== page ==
Washington Post: While Bush Administration Opposed US Officials Accompanying Solana To Iran Talks, "Obama Campaign Officials Had Said That One Of The First Steps He Would Take As President Would Be To End The Ban On U.S. Officials Accompanying Solana." "Administration officials have long insisted that U.S. representatives would not join even preliminary discussions with Tehran until it stops enriching uranium -- a distinction that presumptive Democratic presidential nominee Barack Obama has called counterproductive. In June, when Solana traveled to Tehran to present a sweetened offer to Iran to negotiate, the United States pointedly did not join other members of the international coalition in sending a senior official to the meeting. State Department spokesman Sean McCormack said at the time that no U.S. representative would attend unless 'Iran suddenly has a change of tune and says that they will meet the demands of the international community, which are expressed in U.N. Security Council resolutions.' European officials hailed the news that Burns would come to Geneva as a breakthrough, one that sends a clear message to Iran that the international community is interested in negotiating a solution to the nuclear impasse. 'It is a very interesting and important sign by the United States,' one senior European official said last night. Obama campaign officials had said that one of the first steps he would take as president would be to end the ban on U.S. officials accompanying Solana." [Washington Post, 7/15/08]

The Guardian: McCain has "no problem…whatsoever" with high-level talks with Iran. "John McCain, said he had 'no problem . . . whatsoever' with Burns going to the Geneva meeting, but repeated said he would not meet Ahmadinejad. " [The Guardian (London), 7/18/08]

IRAQ

Barack Obama has consistently called for a responsible redeployment of our troops from Iraq so that we can press the Iraqis to take responsibility for their country, restore our military, and finish the fight in Afghanistan. It is in America’s interests to end the Iraq War responsibly, and it is in the interest of the Iraqi people to have a government that reconciles its differences and takes responsibility for the future of Iraq.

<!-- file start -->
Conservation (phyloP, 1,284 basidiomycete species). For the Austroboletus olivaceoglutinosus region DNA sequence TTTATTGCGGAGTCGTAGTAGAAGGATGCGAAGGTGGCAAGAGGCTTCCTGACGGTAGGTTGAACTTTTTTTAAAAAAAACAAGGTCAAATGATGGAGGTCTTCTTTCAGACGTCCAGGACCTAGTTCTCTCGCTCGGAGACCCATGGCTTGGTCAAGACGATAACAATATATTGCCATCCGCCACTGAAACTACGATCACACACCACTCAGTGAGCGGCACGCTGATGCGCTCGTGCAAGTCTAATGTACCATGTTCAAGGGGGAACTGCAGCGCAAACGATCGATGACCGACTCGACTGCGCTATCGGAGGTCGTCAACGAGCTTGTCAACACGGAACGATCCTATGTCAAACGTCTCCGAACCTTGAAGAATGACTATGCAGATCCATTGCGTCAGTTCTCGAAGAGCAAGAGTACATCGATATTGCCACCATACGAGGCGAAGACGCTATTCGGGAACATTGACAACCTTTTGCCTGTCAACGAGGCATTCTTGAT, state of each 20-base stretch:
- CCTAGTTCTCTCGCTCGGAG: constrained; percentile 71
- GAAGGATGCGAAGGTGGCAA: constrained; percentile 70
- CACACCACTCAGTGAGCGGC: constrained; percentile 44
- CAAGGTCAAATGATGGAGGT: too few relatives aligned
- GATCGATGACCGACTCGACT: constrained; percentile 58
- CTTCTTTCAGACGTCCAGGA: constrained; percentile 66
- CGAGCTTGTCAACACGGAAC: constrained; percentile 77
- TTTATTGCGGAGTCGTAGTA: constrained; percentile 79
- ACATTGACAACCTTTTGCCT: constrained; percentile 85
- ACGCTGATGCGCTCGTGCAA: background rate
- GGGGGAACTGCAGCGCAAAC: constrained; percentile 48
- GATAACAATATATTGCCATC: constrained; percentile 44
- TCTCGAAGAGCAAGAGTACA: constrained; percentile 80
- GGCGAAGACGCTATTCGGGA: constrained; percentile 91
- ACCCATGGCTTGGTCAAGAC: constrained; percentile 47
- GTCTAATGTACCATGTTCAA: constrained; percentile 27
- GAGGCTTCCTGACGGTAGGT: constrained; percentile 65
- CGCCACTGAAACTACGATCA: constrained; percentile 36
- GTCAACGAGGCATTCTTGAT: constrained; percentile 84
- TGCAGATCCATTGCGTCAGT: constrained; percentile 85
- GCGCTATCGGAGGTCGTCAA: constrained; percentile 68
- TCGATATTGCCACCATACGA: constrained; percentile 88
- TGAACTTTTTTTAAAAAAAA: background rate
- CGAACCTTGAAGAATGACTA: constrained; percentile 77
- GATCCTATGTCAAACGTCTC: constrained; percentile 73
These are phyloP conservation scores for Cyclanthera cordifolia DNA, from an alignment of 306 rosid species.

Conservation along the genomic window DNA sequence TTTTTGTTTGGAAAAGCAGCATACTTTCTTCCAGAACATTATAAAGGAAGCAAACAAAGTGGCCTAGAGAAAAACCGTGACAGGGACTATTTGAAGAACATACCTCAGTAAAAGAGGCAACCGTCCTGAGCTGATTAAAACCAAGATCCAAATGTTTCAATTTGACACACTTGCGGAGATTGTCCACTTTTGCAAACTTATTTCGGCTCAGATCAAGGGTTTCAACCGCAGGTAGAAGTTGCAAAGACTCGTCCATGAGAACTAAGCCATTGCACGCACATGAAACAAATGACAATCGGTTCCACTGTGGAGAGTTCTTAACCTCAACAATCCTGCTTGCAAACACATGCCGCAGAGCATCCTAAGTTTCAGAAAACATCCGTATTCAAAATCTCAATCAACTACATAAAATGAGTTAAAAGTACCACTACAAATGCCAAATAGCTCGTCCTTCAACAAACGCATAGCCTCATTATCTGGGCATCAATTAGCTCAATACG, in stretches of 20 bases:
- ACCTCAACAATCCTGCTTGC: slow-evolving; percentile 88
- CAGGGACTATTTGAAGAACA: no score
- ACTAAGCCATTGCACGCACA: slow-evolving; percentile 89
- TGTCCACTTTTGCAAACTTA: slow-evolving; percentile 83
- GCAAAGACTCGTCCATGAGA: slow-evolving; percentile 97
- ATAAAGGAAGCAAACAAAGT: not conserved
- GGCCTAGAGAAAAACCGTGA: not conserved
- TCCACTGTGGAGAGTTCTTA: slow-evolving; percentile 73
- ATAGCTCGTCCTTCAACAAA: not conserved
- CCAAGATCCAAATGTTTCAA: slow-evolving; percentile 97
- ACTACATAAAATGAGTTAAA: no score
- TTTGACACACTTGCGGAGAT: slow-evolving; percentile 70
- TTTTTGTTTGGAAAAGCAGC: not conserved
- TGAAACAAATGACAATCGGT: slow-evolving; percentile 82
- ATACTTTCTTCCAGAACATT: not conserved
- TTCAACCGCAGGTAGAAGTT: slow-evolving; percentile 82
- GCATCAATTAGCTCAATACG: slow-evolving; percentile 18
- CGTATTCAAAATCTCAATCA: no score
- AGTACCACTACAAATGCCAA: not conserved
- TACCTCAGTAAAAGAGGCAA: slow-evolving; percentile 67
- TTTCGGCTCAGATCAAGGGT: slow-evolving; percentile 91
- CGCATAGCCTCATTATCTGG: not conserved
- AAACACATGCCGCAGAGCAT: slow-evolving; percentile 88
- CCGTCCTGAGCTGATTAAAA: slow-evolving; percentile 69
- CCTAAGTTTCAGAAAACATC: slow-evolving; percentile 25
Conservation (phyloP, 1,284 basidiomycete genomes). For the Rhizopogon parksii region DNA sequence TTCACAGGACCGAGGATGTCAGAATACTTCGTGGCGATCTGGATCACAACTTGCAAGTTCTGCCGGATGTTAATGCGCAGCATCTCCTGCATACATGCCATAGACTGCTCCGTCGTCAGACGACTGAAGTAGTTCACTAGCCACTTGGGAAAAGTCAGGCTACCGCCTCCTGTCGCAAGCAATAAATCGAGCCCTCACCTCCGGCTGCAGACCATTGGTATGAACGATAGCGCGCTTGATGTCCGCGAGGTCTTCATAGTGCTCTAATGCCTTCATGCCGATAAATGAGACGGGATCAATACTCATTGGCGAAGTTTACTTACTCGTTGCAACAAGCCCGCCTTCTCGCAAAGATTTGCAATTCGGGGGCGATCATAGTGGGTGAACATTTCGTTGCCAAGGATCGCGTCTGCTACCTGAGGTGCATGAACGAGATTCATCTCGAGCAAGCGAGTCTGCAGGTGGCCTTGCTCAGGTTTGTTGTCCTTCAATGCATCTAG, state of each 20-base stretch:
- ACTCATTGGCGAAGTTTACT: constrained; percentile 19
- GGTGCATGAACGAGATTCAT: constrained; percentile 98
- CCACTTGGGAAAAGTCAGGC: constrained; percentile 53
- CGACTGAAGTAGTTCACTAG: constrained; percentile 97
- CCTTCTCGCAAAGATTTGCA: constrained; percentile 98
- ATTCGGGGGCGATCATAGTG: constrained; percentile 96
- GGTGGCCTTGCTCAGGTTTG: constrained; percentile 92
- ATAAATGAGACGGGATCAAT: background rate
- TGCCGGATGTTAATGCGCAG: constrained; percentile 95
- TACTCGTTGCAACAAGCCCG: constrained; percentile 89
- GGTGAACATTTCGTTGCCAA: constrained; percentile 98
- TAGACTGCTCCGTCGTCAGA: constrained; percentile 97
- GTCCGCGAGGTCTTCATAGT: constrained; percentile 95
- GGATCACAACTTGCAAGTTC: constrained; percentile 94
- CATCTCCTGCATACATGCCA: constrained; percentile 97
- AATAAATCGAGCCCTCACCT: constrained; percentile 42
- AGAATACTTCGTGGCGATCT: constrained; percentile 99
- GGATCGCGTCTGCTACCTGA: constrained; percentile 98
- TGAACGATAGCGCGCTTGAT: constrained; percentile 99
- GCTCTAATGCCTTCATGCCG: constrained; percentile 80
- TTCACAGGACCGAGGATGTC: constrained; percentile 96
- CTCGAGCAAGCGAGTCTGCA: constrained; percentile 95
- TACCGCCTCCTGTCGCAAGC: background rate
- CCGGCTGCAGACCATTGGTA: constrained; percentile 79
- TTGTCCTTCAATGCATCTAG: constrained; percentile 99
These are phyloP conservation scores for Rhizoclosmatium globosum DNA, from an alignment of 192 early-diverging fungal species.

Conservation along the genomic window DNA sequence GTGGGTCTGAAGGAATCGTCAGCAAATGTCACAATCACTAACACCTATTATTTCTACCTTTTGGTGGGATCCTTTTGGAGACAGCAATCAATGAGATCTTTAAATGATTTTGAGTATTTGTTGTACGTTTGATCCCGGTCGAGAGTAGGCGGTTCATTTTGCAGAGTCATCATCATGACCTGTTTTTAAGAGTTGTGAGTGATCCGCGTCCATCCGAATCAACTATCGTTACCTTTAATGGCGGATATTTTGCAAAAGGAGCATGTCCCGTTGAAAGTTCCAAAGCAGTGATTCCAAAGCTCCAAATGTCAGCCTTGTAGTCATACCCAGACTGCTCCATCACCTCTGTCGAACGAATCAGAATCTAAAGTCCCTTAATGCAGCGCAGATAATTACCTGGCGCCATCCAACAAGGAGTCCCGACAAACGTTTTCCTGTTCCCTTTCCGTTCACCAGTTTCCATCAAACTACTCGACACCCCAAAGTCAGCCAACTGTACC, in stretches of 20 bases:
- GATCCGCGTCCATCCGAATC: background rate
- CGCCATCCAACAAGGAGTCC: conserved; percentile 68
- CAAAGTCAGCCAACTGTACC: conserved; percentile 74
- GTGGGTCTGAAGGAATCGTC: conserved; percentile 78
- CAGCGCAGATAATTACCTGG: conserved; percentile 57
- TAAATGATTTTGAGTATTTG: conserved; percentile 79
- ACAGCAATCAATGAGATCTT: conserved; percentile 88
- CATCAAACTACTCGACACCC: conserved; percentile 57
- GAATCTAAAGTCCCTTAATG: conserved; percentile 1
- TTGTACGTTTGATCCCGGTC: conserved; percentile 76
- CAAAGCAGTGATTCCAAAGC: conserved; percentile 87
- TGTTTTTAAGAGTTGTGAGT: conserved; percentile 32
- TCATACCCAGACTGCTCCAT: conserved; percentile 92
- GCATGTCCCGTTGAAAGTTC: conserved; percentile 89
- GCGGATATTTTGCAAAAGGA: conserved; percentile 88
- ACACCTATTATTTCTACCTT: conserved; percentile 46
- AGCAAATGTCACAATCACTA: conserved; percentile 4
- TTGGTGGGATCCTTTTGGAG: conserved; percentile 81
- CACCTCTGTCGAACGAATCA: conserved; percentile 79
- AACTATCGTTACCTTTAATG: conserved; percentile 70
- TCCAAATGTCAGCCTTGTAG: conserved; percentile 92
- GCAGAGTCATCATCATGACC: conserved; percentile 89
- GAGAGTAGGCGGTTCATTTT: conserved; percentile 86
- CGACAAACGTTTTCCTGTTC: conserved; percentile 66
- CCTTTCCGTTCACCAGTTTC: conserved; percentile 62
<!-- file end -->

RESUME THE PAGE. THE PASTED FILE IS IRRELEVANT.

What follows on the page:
John McCain has consistently labeled any plan to remove U.S. troops from Iraq as “surrender.” However, just this week, the White House agreed on a “general time horizon” for the removal of U.S. troops from Iraq. And speaking to Der Spiegel, Prime Minister Maliki said, “Barack Obama is right when he talks about 16 months.” He went on to say, “Artificially prolonging the tenure of US troops in Iraq would cause problems.”

Senator McCain has said that we must leave Iraq when the sovereign government of Iraq wants us to. Now that the White House has shifted closer to Senator Obama’s position on negotiating the redeployment of our troops from Iraq, and the Prime Minister of the sovereign government of Iraq has endorsed Senator Obama’s 16 month timeline, will Senator McCain shift his position on redeploying troops from Iraq? Why does Senator McCain refuse to press the Iraqis to stand up? Why does Senator McCain want to stay in Iraq longer than we need to and longer than the Iraqis want us to? Does Senator McCain think it would be “surrender” to leave Iraq to the Iraqi government?

Council on Foreign Relations, McCain: “I don't see how we could stay when our whole emphasis and policy has been based on turning the Iraqi government over to the Iraqi people” QUESTION: Let me give you a hypothetical, senator. What would or should we do if, in the post-June 30th period, a so-called sovereign Iraqi government asks us to leave, even if we are unhappy about the security situation there? I understand it's a hypothetical, but it's at least possible. McCAIN: Well, if that scenario evolves, then I think it's obvious that we would have to leave because— if it was an elected government of Iraq— and we've been asked to leave other places in the world. If it were an extremist government, then I think we would have other challenges, but I don't see how we could stay when our whole emphasis and policy has been based on turning the Iraqi government over to the Iraqi people. http://www.cfr.org/publication/6973/ {April 22, 2004}
Presented by

Marc Ambinder is an Atlantic contributing editor. He is also a senior contributor at Defense One, a contributing editor at GQ, and a regular contributor at The Week.